In case you don’t know, Jean Todt’s term as FIA President is coming to an end and it is time for the next generation to step up to do battle. This is the big story going on in the background in motor sport at the moment and from what I am hearing it is going to be a two-horse race between the current FIA Deputy President of Sport Graham Stoker and former rally driver Mohammed ben Sulayem, who comes from the United Arab Emirates. From what I am hearing David Richards and Alejandro Agag are not in the running and Stoker seems to have the support of Todt and the current leadership (which one might argue is a way for Todt to keep some clout after they make him a President d’Honneur, or whatever title comes along.
Ben Sulayem has long been keen on the idea of being FIA President and is playing up the concept of a more global team, while Stoker is more of the old school. It’s an interesting contest. This isn’t speculation by the way, you can read about Ben Sulayem’s plans at https://fiaformembers.com. I’ve met him a few times over the years and I’m still not quite sure what to make of him, and I have some vivid memories of him saying some quite extraordinary things after Max Mosley ran into trouble with his lady friends some time back. Others remember him for crashing an F1 Renault, while some can even recall when he was a multiple rally champion in the Middle East.
I have a better idea about the man who would become his Deputy President for Sport, Robert Reid, who is a very good man. If the name is familiar it is because he was a World Championship co-driver with the late Richard Burns. I have a huge amount of time for Robert.
Having said that, I think that Todt has done a very decent job, which was not always what I expected. He’s been a solid steady force and he has played the political game well and he has shaped F1 how it should be.
Anyway, we’ll see how things develop, but it seems that the battle lines are now drawn.
The other key story that I think is about to happen, is that Ferrari’s green sponsor may be about to walk – and that would be a real earthquake in F1 terms. I must say that I have not really understood what Philip Morris International (PMI) was gaining from the relationship in recent years once they were no longer allowed to use any hint of Marlboro, but active tobacco sponsorship is now a very long time ago. The current partnerships ends at the finish of this season and what is really odd is that no new deal has been announced.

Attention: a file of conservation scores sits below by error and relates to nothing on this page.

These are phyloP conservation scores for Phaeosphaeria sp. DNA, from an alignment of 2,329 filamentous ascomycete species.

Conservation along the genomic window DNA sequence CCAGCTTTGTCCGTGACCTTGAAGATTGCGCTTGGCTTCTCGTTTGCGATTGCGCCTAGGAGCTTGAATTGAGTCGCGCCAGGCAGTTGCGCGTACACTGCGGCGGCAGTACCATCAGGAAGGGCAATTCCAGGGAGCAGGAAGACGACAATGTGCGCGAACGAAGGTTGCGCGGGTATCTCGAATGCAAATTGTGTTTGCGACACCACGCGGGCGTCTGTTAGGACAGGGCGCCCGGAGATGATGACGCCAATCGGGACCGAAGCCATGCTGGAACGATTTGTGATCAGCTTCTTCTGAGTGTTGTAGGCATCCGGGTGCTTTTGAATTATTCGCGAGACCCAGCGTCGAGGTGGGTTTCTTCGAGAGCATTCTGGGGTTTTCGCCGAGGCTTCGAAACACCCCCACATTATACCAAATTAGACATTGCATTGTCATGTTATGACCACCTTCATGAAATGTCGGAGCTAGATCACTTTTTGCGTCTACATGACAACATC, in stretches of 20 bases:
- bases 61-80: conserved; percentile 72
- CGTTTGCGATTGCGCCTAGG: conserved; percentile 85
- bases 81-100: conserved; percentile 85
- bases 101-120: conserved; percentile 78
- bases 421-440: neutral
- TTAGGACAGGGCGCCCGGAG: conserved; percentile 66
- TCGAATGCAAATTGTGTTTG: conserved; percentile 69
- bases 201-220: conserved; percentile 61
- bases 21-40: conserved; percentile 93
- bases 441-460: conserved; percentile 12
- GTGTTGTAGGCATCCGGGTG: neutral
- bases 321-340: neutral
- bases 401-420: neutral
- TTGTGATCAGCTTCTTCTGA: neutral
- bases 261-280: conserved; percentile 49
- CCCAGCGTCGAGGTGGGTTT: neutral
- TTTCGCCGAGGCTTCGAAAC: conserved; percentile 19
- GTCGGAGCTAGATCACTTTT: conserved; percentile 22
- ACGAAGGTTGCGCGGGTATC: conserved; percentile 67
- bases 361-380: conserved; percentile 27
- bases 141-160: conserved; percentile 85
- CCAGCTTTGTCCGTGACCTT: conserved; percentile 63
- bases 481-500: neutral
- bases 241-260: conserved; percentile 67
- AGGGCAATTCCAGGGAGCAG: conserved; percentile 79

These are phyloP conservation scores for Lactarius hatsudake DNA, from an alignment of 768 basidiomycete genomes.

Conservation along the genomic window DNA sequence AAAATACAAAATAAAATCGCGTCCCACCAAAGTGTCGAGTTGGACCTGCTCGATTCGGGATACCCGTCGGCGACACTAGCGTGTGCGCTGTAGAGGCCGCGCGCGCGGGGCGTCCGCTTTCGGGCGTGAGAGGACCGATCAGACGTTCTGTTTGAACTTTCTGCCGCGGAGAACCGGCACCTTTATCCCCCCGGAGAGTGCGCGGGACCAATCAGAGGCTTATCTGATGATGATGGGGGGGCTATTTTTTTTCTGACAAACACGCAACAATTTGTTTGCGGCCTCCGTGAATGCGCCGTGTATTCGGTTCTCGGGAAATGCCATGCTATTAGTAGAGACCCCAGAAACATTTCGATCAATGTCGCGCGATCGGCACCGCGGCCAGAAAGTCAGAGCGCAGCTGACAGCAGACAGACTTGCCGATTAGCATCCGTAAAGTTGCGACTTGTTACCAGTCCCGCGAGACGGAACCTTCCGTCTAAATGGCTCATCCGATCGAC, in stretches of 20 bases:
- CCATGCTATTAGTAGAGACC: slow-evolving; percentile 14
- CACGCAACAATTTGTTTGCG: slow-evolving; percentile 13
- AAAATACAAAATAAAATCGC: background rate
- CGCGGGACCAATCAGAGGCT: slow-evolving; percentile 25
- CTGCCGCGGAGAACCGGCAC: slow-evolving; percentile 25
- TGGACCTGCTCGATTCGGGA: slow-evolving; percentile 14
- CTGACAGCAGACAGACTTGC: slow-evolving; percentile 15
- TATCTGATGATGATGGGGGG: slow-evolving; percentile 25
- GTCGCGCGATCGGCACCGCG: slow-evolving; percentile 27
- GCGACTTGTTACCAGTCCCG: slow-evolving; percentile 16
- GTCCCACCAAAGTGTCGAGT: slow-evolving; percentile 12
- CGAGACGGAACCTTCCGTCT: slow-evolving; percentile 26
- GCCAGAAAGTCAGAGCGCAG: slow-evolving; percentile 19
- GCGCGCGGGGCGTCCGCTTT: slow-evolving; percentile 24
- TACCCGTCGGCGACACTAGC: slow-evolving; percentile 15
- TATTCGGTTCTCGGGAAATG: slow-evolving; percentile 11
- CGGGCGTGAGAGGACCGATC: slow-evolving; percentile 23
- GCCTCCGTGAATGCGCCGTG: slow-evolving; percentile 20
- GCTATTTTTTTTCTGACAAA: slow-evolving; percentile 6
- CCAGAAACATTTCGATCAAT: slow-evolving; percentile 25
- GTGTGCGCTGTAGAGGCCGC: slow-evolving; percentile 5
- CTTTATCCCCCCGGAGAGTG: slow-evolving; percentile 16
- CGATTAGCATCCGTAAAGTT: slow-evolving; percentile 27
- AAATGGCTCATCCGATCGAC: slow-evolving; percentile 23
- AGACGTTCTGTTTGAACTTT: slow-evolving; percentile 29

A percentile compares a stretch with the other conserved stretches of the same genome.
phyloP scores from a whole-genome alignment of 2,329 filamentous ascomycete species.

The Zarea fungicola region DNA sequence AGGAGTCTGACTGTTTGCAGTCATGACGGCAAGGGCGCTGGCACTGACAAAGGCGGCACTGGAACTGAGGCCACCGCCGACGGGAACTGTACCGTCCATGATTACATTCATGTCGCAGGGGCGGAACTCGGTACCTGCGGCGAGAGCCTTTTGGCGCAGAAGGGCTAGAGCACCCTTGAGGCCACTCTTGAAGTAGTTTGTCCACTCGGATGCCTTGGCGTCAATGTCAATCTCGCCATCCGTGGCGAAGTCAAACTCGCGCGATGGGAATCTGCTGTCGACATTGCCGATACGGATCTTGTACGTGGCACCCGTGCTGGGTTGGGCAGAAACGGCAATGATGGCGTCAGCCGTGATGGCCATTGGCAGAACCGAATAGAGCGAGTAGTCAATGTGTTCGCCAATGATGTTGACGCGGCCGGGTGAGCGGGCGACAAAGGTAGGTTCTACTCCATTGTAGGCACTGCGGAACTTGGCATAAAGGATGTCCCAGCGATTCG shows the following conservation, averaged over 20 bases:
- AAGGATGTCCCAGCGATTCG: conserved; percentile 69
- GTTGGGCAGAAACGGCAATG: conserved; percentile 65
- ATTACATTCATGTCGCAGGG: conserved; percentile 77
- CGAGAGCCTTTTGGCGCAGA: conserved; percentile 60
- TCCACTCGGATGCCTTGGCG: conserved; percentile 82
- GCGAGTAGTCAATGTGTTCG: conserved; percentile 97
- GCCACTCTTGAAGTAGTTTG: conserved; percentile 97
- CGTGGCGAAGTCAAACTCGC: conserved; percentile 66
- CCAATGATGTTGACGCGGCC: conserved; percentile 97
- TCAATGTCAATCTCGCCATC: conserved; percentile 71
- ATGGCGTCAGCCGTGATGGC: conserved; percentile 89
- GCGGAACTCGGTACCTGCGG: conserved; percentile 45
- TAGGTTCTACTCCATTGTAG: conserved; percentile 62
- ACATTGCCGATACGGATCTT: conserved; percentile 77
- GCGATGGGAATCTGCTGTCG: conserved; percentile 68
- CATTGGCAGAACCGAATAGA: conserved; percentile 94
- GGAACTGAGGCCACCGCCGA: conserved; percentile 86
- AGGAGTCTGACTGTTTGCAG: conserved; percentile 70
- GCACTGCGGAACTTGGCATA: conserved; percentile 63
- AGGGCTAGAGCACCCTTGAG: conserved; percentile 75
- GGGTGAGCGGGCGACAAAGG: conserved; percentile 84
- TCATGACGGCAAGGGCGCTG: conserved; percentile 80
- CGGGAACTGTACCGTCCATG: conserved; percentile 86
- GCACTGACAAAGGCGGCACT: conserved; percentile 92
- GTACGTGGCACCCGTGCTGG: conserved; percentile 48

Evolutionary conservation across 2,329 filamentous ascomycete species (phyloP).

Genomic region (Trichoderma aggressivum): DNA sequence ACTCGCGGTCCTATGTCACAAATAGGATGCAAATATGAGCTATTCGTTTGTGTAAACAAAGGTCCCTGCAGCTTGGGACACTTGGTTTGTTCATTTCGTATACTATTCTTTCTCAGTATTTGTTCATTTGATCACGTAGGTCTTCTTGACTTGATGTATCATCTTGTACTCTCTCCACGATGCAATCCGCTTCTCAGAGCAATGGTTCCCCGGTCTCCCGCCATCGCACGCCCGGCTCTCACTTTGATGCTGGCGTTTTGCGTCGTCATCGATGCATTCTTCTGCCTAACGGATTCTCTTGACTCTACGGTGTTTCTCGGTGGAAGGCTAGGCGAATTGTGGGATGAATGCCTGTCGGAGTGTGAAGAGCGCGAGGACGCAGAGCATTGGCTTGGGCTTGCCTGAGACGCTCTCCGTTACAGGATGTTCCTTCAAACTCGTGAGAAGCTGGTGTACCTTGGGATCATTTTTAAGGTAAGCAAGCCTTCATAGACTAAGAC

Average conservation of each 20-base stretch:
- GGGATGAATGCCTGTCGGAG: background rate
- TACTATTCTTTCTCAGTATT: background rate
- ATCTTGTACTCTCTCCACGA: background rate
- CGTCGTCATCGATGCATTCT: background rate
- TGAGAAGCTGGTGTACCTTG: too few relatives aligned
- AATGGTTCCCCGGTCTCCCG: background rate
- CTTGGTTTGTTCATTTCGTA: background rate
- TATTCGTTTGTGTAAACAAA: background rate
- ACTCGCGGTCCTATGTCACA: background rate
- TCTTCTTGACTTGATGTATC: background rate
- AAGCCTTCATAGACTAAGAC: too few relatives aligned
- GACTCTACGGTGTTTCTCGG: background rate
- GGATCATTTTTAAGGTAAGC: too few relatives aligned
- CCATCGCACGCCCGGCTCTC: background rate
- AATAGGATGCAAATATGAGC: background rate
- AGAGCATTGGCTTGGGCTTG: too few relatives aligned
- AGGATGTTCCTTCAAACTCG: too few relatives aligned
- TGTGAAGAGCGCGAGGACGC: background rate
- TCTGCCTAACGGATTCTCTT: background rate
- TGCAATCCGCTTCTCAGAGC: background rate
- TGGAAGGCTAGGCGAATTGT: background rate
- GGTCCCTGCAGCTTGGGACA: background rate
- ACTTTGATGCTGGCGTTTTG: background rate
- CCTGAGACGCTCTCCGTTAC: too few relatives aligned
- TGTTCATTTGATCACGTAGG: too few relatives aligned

The last Ferrari-PMI renewal was announced early in 2018 (having been agreed late in 2017). It was a three-year deal from the start of 2019 to the end of 2021, so it was all decided a long time in advance. It was also only a three-year deal, the second in a row, whereas in the older days PMI deals were for five years at a time.
If there was going to be a 2022-2024 deal, it ought to have been announced by now. Losing PMI would be a big loss for Ferrari, but I am sure that the Italian car company has sufficient clout to find a similar kind of backer from another industry. Ferrari wants to be seen as a luxury brand and so the most likely target will be from that world. I cannot say I’m an expert in this sector but I do know that before the pandemic, luxury goods firms were whizzing along, growing fast and generating daft amounts of money. They are headed (one might say, of course,) by LVMH which had revenues of $59 billion in 2019. This dropped a little during the pandemic but it is now scooting along again, with the owner Bernard Arnault reckoned to be worth an eye-watering $113 billion. The list of LVMH brands is fantastic, with the latest being Tiffany and Co., which joins Louis Vuitton, Moet et Chandon, Dom Perignon, Hennessy, Givenchy, Sephora, Fendi, Fresh,Bulgari, Christian Dior and a load of others. If I was Ferrari this is the firm I’d be chasing. The second biggest is another French firm: Kering, which might not mean much, but it is owned by the Pinault family. It’s much smaller than LVMH but that’s motivation too. And then there are Estee Lauder, Richemont, L’Oreal, Chanel and others, all churning big money.